Glacial landforms-Death Valley (Calif. and Nev.), Sedimentology, Paleobiology, Fossils, Snowball Earth (Geology), Death Valley, Neoproterozoic, Microfossils, Cap carbonate
During the late Neoproterozoic era (Cryogenian, 840–635 Ma), there is evidence for low latitude glaciations capped by enigmatic carbonate deposits, which imply the entire earth at that time was entombed in ice. This phenomenon is known as Snowball Earth. Death Valley, CA contains Neoproterozoic including glacial deposits and carbonate rocks. Neoproterozoic, however correlating these deposits globally has proved challenging. In eastern Death Valley, the provenance of the Virgin Springs Limestone, located within the Kingston Peak Formation, as a possible cap carbonate has been uncertain. In this study, the sedimentological and paleobiological observations of the Virgin Springs Limestone combined with the geochemical and field-mapping data allow for the placement of this otherwise enigmatic unit within the greater Death Valley stratigraphy. We report discovery of vase shaped microfossils (VSMs) here. The presence of these forms is consistent with geochemical and geological relationships that suggest that the Virgin Springs Limestone was deposited before the Sturtian glaciation episode of Snowball Earth. Correlations suggest these VSMs formed between 742 and 717Ma, filling a gap in the fossil record.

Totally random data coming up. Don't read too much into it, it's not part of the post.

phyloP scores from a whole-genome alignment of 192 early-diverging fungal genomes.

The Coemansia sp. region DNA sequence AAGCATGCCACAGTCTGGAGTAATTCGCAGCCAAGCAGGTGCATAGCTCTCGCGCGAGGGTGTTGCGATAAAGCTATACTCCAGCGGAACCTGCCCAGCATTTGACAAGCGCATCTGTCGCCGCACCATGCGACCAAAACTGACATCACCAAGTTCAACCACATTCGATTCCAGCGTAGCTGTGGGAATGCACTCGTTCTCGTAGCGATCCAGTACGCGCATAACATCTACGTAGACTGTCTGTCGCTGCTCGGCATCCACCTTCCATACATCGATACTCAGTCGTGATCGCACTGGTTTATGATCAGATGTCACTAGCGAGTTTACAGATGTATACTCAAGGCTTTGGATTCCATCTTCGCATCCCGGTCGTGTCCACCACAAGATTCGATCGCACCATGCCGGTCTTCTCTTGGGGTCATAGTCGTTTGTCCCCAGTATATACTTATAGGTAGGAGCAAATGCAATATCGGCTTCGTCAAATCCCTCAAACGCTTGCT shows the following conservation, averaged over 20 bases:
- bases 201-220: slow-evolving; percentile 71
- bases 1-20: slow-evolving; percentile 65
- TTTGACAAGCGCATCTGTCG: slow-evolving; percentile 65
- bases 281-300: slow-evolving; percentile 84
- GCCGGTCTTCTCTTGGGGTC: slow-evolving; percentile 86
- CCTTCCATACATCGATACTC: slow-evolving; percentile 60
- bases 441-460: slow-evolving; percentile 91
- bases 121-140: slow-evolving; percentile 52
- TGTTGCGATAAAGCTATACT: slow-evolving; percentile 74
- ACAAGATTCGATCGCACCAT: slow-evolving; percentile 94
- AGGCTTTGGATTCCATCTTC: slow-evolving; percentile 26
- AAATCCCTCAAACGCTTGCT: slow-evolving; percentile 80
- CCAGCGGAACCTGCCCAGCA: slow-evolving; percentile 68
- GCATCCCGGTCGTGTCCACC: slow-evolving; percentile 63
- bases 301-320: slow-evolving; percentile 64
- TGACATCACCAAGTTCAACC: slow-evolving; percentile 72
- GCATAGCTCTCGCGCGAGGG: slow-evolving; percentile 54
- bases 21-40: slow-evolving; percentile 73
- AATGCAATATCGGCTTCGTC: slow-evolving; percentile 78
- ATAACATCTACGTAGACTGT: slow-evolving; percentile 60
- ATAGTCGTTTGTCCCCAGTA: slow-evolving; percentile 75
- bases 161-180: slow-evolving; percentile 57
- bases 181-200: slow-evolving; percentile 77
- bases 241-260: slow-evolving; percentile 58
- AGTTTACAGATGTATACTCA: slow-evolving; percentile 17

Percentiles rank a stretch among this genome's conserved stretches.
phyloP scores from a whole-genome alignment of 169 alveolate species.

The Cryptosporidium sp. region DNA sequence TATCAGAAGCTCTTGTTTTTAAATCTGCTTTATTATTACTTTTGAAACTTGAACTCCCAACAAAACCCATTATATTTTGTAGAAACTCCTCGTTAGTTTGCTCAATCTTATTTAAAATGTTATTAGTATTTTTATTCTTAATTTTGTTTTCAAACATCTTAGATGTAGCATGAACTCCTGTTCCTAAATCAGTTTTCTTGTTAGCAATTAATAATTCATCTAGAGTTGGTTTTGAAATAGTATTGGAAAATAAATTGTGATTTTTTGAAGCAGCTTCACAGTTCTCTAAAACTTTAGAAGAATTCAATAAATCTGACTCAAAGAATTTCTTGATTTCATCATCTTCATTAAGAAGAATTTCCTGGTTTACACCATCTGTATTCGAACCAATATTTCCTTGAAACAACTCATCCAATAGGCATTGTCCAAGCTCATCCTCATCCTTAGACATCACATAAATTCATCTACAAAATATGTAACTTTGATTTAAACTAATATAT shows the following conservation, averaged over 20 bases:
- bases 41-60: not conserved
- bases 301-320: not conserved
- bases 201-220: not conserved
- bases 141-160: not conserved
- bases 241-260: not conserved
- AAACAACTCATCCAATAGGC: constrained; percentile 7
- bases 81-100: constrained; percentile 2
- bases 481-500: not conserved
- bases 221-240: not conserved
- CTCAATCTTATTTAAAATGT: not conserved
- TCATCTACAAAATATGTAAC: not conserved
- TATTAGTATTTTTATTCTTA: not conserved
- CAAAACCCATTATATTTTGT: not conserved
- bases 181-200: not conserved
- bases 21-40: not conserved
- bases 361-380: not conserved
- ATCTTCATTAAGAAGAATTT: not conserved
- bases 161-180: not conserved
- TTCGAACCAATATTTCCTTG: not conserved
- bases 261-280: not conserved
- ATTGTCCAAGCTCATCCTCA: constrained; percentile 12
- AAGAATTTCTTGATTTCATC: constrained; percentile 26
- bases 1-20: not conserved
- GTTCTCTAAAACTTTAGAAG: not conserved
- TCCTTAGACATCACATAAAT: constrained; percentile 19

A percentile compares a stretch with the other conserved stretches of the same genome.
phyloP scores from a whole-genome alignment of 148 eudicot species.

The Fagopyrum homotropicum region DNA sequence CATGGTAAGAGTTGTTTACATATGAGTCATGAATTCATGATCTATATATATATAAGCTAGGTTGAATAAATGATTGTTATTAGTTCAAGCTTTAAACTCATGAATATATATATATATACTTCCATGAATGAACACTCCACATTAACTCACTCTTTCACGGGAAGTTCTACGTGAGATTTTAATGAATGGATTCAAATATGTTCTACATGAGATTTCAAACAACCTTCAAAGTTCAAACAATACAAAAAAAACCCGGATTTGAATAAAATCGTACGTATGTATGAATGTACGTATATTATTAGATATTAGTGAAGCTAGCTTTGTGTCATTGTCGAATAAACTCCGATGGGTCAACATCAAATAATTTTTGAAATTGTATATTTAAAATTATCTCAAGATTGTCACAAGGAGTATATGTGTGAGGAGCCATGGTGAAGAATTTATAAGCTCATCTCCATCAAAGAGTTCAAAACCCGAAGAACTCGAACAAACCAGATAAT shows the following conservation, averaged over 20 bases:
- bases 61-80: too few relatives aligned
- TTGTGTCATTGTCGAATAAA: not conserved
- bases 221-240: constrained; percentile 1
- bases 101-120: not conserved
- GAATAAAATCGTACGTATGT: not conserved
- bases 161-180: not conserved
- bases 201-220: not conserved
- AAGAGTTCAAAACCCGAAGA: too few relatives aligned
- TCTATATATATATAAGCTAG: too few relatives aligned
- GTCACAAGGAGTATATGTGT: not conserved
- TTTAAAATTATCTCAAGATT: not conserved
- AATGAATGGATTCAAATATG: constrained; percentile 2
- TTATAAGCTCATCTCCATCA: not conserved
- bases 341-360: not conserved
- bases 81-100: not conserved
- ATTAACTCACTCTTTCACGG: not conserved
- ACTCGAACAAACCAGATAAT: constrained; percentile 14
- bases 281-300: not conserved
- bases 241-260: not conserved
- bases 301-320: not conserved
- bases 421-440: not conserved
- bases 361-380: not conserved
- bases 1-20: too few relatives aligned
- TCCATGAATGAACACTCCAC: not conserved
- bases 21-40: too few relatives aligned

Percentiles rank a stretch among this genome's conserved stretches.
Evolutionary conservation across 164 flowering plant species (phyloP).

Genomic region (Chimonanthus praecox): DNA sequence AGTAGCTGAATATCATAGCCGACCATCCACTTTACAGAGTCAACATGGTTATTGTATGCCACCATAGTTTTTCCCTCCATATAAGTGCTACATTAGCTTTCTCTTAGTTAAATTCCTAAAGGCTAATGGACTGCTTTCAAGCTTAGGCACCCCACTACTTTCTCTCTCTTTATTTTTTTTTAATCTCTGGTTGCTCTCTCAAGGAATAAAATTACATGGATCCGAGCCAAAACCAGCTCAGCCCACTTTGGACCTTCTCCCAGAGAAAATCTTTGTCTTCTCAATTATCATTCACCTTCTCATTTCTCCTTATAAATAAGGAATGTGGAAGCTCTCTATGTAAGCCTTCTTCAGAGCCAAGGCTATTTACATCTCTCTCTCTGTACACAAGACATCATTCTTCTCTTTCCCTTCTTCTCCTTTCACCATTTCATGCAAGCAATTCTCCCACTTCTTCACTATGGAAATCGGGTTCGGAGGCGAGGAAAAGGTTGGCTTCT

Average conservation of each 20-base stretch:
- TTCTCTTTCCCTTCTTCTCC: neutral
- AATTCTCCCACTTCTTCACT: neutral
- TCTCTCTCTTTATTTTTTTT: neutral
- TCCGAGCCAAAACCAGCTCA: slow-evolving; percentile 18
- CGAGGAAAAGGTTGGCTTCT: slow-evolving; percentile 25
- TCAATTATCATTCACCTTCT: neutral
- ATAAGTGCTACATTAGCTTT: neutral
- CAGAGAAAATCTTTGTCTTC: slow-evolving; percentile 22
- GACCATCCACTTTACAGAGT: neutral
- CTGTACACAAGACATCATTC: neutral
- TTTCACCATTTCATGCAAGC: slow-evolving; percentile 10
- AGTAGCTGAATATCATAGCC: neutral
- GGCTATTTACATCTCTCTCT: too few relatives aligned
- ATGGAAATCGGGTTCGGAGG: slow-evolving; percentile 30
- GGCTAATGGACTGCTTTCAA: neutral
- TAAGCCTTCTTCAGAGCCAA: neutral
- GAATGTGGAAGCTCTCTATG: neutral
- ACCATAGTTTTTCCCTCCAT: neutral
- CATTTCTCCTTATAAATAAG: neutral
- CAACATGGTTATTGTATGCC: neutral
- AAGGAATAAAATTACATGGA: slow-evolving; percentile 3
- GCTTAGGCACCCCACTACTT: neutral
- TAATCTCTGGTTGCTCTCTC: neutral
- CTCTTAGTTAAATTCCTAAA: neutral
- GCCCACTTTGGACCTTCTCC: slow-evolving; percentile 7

Oates, Kaylyn, "Sedimentology and paleobiology of a putative cap carbonate, the Virgin Springs limestone, in the Neoproterozoic Kingston Peak formation, Death Valley, CA" (2012). Theses, Dissertations, and Projects. 112.